St. Paul’s Progressive Conservative candidate Christine McGirr says the province desperately needs a new direction, and she’s running for political office a second time to try and bring it about.
The business analyst, who lives near St. Clair Avenue East and Mount Pleasant Road, ran federally in Trinity-Spadina during the 2008 election, finishing in third place with 13.8 percent of the vote.
She said the last campaign taught her a lot about politics, such as the importance of getting back to people. Partnered with her experience in the private sector as owner of her own consulting business, the McGirr Institute, she believes she is in an ideal position to serve the residents of St. Paul’s.
“I know I certainly have the knowledge, expertise and experience to help bring this province on track and lead that change,” she said.
McGirr has been involved with the federal Conservative party and the Ontario Progressive Conservative party for about 35 years and has worked on many campaigns.
She was asked by the provincial party to run in St. Paul’s and felt the timing was right.
“I always planned on going for a second run,” she said. “(The first time) was really just a stepping stone.”
She said the Progressive Conservative party’s stance on family values, fiscal responsibility and health care has made her a supporter.
McGirr criticized the province’s current health care system, saying it’s top-heavy with administration fees, which could be going toward hiring new doctors and reducing wait times.
“Our health care system right now obscures the most important person: the patient,” she said.
She had similar grievances in regard to the province’s education system, citing a statistic from her party’s platform, which says there has been a 151 percent increase in school administrators making more than $100,000 a year, according to government statistics.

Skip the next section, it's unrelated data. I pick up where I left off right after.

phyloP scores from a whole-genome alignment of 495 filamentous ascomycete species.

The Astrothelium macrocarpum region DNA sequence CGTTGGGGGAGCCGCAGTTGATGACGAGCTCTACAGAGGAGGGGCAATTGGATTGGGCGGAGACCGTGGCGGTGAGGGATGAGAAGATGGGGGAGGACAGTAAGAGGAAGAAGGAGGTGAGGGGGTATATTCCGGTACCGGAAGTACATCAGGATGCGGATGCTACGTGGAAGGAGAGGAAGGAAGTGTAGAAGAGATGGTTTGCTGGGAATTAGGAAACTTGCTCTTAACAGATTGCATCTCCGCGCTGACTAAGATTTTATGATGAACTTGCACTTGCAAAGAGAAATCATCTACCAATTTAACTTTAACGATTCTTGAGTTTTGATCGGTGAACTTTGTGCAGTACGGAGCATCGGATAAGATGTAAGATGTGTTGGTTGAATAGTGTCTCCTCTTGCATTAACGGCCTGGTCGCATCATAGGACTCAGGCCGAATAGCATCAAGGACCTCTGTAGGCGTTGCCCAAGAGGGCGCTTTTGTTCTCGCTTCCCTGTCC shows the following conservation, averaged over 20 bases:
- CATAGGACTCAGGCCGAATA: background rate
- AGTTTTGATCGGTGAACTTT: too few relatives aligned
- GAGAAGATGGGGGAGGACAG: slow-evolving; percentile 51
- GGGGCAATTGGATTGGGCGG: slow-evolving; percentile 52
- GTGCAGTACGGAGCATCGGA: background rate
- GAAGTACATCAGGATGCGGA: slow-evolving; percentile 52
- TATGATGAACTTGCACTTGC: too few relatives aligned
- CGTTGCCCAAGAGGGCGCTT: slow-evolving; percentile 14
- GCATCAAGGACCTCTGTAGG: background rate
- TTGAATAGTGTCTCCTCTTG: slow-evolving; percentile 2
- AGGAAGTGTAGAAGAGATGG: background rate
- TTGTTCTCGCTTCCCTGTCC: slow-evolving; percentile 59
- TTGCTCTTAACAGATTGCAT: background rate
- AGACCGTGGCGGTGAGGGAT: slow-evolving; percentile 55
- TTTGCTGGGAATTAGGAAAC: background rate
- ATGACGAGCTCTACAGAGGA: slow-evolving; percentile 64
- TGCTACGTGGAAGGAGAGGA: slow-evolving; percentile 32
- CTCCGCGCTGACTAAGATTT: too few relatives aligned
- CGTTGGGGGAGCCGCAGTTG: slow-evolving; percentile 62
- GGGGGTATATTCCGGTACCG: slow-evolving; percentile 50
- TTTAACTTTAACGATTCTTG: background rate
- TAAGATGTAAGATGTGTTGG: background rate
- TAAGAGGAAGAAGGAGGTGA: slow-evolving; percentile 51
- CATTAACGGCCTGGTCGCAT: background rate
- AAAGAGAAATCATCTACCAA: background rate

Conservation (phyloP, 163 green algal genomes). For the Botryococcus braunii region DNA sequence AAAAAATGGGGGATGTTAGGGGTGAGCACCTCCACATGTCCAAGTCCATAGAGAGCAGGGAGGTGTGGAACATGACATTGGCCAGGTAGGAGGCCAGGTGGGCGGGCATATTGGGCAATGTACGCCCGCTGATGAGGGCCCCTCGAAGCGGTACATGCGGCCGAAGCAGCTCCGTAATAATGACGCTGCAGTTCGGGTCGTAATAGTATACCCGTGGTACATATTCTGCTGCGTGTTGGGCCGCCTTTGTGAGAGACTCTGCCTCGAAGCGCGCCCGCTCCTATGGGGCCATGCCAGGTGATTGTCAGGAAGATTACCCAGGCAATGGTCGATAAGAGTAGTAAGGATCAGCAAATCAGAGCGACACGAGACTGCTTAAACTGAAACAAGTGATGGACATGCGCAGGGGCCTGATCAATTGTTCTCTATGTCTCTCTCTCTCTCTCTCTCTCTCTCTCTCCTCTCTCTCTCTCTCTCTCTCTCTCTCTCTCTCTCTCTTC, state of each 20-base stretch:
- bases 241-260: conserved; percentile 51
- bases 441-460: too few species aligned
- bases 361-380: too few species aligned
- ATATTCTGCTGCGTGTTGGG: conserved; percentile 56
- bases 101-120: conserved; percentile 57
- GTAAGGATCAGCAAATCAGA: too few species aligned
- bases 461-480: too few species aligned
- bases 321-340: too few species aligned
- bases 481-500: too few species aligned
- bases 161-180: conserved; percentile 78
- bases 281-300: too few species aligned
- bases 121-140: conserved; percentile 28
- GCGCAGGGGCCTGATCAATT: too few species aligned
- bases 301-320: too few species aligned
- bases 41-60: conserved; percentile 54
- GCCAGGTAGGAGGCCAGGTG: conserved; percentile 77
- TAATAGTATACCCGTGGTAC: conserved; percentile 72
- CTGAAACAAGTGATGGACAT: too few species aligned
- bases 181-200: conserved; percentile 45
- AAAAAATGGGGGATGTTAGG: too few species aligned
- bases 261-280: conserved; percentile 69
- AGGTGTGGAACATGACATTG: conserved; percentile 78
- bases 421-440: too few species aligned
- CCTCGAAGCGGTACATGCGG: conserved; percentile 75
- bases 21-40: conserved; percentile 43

“All that money is being diverted from the students and schools,” McGirr said.
“All that money is being wasted.”
McGirr believes the Ontario Liberal Party has spent money on its own concerns, rather than residents’. She cited a $7 billion green energy deal between the Dalton McGuinty government and Samsung as an example.
“They’ve lost sight of the core values and needs of families,” she said. “It doesn’t matter what candidate it is, they’re all part of the McGuinty team.”
McGirr said the economy is a huge issue on residents’ minds and her business experience leaves her poised to be an effective MPP for St. Paul’s.
“As an entrepreneur, you have to be able to function at every level of the company in order for the organization to work,” she said. “I can do everything that I need to do to get the job done.”
She said as a small business owner, she understands what many Ontarians are going through, and the McGuinty government does not.
“Small business for example is the backbone of this economy and this province,” she said. “The private sector has only grown by 10 percent, while the government has grown by over 80 percent (since McGuinty was elected).”